- Low-grade fever.
- Weight loss.
- Skin rash.
- Excessive sweating.
- Night sweats.
- Loss of appetite.
- Nausea and vomiting
- Enlarged peripheral lymph nodes, usually around the neck, collarbone, underarm and groin areas.
- Enlarged liver or spleen
- Nerve damage in the hands and feet that leads to numbness or weakness (peripheral neuropathy).
- Blood and urine tests: Blood and urine tests may help your doctor rule out other infections or diseases. They can also reveal anemia and abnormalities in blood proteins that are sometimes characteristic of Castleman disease.
- Imaging techniques: An X-ray, computerized tomography (CT) scan or magnetic resonance imaging (MRI) scan of your chest, neck, abdomen and pelvis may detect the presence and number of enlarged lymph nodes. These tests can also determine whether organs, such as your liver or spleen, are enlarged. Positron emission tomography (PET) scans also may be used in diagnosing Castleman disease and later, to assess whether a treatment is working.
- Lymph node biopsy: To differentiate Castleman disease from other types of lymphatic tissue disorders, such as lymphoma, it's necessary to take a sample of lymph node tissue for examination in the laboratory. If the enlarged lymph node is close to the surface of your skin, the biopsy can be done under local anesthesia. If it's in your chest or abdomen, more extensive surgery may be necessary to access the lymph node. By looking at the structure of the cells, a doctor who specializes in diagnosing disease (pathologist) may be able to tell whether it's lymphoma or Castleman disease.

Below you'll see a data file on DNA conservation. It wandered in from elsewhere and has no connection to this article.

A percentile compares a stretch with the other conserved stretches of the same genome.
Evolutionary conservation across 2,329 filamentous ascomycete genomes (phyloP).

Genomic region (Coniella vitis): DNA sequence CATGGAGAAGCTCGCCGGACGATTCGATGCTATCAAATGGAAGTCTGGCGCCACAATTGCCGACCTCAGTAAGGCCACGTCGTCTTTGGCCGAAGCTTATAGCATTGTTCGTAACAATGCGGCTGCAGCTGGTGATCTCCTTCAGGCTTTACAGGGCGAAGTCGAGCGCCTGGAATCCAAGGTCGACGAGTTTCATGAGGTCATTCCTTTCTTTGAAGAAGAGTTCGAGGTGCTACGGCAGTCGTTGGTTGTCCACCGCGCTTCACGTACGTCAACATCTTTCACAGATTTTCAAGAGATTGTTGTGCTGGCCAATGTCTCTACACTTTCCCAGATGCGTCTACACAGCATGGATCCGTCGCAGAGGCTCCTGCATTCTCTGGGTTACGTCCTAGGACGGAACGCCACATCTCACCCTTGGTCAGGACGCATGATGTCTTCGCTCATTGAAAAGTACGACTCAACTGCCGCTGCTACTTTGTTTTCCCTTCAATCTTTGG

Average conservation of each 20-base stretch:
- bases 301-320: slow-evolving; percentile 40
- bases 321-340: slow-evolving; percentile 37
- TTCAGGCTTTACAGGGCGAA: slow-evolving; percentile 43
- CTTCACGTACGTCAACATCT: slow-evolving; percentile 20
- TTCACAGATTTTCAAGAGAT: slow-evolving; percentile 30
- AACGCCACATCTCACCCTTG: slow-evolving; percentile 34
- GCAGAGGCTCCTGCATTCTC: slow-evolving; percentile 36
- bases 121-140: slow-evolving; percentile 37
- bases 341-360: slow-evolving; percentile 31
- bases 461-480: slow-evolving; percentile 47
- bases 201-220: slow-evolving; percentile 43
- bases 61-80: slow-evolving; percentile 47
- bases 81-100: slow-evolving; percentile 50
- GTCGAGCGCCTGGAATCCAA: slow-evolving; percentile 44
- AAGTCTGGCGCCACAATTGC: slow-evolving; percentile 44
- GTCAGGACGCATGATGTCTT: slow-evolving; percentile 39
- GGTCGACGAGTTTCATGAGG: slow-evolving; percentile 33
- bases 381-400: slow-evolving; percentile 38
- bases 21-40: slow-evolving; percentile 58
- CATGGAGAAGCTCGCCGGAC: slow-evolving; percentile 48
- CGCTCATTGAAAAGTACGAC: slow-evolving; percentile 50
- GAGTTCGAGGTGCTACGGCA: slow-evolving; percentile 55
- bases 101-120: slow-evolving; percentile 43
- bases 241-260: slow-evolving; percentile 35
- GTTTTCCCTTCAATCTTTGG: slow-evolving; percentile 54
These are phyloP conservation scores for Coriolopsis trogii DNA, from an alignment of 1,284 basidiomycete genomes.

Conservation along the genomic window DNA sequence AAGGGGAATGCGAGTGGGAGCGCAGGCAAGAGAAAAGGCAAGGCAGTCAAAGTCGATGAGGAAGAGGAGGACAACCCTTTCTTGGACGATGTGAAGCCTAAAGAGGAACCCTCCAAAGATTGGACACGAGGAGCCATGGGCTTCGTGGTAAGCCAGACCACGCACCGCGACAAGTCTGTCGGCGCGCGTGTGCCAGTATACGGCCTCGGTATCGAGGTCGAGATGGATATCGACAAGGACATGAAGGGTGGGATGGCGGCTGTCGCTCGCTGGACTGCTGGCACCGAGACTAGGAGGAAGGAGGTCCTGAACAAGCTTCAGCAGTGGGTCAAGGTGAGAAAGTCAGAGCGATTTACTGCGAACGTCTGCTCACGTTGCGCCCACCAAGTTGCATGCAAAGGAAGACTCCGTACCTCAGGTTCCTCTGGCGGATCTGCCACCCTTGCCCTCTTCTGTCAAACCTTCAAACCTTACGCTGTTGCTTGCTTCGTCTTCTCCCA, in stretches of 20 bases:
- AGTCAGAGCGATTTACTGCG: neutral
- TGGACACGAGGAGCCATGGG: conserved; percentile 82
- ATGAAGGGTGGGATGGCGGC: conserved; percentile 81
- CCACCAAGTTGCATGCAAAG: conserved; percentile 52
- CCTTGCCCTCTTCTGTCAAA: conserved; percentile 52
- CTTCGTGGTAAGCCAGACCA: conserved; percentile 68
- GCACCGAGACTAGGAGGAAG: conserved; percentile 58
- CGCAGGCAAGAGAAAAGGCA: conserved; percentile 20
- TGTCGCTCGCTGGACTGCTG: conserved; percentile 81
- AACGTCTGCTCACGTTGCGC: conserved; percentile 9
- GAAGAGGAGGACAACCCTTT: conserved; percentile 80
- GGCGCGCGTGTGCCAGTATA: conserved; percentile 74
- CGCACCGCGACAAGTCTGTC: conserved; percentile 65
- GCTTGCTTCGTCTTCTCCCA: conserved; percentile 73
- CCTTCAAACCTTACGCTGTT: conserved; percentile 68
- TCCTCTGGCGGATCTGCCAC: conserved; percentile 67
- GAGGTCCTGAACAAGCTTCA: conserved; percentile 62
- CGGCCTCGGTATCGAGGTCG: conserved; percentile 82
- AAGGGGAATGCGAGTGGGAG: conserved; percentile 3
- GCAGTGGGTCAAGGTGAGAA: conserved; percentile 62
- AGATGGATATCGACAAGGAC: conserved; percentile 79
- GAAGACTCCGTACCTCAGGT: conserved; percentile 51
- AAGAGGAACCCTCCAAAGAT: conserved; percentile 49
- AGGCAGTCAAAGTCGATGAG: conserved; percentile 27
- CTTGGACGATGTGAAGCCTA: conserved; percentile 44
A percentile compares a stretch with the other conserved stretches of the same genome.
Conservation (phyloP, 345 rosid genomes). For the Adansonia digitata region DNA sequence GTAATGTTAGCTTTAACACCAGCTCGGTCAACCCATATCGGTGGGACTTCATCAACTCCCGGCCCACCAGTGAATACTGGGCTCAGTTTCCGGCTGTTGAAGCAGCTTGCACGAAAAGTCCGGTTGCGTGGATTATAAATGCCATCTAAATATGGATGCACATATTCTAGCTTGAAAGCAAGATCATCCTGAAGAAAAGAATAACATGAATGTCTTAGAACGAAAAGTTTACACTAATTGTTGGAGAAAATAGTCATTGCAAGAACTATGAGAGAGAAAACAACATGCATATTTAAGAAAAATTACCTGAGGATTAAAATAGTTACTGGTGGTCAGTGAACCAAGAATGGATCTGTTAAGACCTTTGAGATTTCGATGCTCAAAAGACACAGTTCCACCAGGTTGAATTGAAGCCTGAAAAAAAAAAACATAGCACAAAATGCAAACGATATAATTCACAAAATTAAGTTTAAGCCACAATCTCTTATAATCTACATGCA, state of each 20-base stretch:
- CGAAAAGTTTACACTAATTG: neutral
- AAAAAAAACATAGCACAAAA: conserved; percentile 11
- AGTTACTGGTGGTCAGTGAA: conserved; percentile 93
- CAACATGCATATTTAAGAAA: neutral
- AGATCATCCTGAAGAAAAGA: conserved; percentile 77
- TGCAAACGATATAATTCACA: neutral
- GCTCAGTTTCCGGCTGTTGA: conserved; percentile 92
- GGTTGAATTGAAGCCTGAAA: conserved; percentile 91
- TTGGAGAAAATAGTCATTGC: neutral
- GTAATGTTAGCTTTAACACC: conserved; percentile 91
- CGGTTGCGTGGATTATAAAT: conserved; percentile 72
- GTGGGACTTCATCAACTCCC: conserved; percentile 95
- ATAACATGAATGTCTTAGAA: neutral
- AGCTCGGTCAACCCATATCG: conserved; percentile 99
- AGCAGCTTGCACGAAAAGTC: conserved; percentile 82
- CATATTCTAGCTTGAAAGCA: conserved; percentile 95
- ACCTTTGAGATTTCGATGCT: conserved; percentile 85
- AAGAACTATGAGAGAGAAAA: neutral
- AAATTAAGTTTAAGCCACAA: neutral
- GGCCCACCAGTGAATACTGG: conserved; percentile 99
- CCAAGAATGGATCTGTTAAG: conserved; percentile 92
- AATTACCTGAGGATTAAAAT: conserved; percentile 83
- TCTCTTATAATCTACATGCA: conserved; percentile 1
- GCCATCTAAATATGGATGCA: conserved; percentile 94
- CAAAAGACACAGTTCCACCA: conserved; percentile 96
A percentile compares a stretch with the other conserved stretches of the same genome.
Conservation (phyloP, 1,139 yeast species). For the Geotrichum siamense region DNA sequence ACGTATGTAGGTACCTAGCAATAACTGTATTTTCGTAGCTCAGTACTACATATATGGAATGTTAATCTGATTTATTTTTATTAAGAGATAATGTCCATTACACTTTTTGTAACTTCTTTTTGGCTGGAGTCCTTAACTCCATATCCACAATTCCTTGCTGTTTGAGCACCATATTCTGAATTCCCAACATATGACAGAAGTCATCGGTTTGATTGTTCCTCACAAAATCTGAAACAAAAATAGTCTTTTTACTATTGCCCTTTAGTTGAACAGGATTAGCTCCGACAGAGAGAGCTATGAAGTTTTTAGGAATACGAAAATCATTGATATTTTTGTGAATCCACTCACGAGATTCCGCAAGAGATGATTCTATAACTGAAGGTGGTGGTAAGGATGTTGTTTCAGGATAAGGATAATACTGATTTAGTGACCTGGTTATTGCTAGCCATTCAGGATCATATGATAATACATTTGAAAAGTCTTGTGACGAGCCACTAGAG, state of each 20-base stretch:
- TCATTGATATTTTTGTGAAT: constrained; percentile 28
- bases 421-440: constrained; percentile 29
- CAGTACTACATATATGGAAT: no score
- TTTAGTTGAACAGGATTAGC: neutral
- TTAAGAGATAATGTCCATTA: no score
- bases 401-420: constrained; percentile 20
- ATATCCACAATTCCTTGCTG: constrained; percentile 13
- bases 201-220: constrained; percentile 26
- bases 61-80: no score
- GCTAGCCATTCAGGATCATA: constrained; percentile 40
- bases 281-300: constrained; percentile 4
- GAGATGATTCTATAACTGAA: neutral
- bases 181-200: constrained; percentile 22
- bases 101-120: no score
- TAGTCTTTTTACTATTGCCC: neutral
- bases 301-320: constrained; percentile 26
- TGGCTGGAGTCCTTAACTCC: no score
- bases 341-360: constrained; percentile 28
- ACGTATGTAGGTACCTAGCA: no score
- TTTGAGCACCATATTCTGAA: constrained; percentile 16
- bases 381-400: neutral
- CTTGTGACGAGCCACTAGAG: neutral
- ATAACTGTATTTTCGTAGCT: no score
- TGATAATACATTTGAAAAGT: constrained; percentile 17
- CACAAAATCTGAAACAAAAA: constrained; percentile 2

- Immunohistochemistry: In this test, a part of the biopsy sample is treated with special man-made antibodies. The cells are treated so that certain types of cells change color. The color change can be seen under a microscope. It may help tell whether there is CD or lymphoma in the lymph node.
- Flow cytometry: Cells from the lymph node are treated with special manmade antibodies and passed in front of a laser beam. Each antibody sticks only to certain types of cells. If the sample contains those cells, the laser light causes them to give off light of a different color. The intensity of each color is measured exactly and analyzed by a computer. This test can help determine whether lymph node swelling is caused by lymphoma, some other cancer, or a non-cancerous disease like Castleman disease.
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